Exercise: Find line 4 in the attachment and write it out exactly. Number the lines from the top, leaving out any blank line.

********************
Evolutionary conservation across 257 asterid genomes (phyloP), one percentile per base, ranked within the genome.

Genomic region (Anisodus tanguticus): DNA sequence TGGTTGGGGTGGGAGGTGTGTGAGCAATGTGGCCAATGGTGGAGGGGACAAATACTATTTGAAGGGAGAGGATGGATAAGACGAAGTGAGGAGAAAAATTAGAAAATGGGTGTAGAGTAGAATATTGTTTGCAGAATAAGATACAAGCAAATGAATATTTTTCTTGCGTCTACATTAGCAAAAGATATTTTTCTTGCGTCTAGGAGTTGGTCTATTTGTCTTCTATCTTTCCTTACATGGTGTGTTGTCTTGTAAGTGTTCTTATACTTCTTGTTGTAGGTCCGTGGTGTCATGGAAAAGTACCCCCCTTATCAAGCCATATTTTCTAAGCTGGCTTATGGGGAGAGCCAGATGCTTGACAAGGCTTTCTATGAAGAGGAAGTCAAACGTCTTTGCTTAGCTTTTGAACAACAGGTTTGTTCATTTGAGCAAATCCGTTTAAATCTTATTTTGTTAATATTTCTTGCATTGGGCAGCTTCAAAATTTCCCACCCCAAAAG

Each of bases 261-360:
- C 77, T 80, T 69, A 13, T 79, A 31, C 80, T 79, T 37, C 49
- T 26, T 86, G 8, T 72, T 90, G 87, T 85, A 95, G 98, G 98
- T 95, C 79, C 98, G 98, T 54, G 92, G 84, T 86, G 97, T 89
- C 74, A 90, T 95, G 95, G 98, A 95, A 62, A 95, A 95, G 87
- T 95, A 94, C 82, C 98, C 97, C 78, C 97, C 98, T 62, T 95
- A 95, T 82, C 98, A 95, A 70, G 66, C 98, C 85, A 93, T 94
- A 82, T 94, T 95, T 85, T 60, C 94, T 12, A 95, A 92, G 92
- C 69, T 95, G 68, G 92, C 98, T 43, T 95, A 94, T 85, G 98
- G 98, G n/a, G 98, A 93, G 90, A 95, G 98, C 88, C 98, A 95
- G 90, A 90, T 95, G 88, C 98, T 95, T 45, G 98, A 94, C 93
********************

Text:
- C 77, T 80, T 69, A 13, T 79, A 31, C 80, T 79, T 37, C 49